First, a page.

Then, just to muddle things further, all of these are now sold under the heading of Iron Crown (not Iron Crown Enterprises).

This review will cover the first, revised edition of HARP.  This is partially because it is the only edition I'm familiar with, and partially because it is sufficiently special to me that when I made my big move to China and had to get rid of most of my games, this edition of HARP is one of the very few physical RPG books that made the cut.  (Most rules that I own nowadays are PDF versions because of space issues.)  A quick glance over a summary of rules changes tells me that the game remains mostly unchanged in mechanism, however, with tweaks primarily around balancing specifics.

So without further ado, here is the review of HARP.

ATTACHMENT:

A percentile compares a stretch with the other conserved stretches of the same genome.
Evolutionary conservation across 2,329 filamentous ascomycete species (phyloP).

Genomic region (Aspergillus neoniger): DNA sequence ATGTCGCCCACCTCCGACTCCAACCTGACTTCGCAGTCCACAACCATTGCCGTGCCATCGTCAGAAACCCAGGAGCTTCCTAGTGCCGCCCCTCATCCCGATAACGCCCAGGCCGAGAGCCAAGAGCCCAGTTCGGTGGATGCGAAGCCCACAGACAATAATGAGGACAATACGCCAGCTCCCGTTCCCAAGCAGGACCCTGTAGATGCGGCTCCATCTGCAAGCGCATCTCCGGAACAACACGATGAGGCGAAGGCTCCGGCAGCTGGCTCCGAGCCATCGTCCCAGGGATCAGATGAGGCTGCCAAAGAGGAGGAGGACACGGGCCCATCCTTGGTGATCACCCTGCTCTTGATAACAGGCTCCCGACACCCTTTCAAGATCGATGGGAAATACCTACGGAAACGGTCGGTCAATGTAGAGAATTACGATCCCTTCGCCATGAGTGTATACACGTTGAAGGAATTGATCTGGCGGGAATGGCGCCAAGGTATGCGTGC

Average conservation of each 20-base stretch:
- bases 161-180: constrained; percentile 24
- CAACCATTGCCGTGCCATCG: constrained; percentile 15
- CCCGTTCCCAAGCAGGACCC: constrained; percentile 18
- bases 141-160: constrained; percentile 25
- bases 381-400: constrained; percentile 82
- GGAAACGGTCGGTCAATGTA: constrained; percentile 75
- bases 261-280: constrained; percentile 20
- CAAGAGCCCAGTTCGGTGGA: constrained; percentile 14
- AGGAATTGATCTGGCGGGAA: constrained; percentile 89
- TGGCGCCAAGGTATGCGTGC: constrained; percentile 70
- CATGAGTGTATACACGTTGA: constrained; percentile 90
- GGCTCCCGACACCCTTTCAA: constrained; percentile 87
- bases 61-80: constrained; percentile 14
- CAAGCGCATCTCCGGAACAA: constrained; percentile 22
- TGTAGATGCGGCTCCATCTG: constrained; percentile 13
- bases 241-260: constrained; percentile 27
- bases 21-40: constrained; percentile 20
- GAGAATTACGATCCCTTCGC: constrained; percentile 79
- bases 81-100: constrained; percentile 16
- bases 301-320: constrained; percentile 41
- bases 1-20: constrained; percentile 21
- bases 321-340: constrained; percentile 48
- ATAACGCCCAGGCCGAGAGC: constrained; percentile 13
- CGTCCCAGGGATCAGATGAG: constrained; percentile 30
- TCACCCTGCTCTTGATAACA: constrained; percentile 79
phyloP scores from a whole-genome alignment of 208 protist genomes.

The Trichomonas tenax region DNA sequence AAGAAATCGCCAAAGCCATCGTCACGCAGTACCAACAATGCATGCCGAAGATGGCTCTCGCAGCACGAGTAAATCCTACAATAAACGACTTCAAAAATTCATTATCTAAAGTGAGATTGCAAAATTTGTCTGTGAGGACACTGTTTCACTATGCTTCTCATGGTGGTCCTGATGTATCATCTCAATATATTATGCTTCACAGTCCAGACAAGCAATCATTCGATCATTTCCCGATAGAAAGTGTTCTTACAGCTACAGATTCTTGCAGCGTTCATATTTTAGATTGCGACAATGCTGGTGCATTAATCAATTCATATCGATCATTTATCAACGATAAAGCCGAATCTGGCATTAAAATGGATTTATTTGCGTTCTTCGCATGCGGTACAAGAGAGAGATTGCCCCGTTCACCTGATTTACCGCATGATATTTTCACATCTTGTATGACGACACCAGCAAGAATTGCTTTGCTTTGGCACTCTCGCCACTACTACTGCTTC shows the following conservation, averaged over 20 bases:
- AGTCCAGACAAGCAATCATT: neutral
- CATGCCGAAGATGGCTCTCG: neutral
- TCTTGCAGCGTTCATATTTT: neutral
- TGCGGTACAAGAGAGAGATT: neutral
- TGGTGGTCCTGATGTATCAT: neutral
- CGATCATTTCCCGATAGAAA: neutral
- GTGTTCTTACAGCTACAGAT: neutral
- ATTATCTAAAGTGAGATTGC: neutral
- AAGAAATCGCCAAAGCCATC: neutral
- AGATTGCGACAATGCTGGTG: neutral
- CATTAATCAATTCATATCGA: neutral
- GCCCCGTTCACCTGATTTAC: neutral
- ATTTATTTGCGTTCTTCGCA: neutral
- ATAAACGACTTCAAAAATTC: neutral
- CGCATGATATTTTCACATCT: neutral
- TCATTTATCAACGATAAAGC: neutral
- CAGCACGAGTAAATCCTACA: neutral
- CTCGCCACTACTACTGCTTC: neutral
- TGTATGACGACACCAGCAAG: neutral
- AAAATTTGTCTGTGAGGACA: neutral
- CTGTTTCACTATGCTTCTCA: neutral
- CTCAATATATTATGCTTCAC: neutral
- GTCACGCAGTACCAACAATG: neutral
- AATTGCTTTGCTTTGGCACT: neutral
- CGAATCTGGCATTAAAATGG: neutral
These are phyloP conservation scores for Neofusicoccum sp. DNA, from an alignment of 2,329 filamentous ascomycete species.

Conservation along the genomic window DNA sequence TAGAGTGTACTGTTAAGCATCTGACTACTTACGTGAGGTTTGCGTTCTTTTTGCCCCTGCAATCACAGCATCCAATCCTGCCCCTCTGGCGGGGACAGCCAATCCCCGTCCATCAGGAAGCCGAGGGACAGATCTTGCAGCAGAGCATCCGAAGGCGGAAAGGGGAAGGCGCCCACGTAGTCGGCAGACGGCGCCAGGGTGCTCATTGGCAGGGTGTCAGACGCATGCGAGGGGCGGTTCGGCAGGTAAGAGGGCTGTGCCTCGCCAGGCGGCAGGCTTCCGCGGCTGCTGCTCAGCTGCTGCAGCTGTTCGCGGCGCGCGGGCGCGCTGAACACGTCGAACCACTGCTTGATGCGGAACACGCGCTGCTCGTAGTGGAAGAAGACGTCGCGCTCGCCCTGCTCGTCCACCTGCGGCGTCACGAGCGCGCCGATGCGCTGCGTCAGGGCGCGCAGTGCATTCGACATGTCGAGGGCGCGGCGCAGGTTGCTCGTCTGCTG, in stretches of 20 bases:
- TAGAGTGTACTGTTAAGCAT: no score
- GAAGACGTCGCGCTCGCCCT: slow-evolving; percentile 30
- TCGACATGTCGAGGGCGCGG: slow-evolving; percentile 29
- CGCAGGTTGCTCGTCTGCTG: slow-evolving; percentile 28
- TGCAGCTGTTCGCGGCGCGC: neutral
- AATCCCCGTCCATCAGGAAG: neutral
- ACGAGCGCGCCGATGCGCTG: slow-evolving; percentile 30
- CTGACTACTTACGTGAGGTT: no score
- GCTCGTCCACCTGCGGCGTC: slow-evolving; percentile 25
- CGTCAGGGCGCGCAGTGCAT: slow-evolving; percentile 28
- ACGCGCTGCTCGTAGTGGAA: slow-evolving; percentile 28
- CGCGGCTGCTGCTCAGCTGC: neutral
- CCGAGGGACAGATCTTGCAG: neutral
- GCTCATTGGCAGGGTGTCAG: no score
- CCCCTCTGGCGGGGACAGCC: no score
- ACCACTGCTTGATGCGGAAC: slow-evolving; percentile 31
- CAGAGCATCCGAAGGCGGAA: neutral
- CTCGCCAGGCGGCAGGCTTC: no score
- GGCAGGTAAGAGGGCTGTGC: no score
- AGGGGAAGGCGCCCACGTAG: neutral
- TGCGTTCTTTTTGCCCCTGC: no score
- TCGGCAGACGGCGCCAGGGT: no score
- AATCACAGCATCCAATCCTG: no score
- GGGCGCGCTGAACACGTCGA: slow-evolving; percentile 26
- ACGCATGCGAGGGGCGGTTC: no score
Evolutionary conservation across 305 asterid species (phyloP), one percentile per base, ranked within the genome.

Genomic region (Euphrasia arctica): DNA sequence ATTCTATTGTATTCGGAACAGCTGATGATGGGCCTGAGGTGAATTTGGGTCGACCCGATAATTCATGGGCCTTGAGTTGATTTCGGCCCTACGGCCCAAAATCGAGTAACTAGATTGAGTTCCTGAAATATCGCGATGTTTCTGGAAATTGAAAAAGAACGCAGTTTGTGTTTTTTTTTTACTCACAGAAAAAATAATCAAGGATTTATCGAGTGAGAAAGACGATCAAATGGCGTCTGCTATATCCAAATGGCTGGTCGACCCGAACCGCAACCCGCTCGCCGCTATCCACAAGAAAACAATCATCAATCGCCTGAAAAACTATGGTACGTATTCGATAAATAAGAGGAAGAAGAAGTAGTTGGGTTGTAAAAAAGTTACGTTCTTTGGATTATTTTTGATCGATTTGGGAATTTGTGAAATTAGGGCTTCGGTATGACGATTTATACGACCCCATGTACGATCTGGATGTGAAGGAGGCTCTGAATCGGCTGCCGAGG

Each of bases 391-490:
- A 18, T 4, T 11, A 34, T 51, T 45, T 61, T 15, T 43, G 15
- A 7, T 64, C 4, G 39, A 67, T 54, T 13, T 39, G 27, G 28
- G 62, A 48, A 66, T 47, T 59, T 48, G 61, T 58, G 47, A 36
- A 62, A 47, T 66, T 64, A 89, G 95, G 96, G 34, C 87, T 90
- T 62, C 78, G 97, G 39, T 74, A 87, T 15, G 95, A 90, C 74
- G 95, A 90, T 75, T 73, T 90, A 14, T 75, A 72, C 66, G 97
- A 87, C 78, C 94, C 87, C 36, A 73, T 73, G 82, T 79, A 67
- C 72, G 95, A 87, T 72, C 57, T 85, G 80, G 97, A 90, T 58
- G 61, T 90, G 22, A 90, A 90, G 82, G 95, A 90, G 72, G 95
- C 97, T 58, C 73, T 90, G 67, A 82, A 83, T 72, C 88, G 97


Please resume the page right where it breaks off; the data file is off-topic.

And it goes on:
HARP is, in its entirety, a 192-page softcover book.  It has a very attractive (though also very late-90s, early-00s) piece of full colour cover art.  The book itself is purely black & white on plain, matte paper stock.  I bought my edition almost as soon as it was published in early 2004 and here in early 2020 it remains in decent shape with only one slightly troublesome point that shows the binding may finally have started to give out.  Internal artwork ranges from the fair to the very good.  Nothing stands out on either end of the quality scale.  About a third of it seems evocative of the text around it and the rest is just more general mood-setting to show fantasy tropes: weapons, sigils, magic items, characters, etc.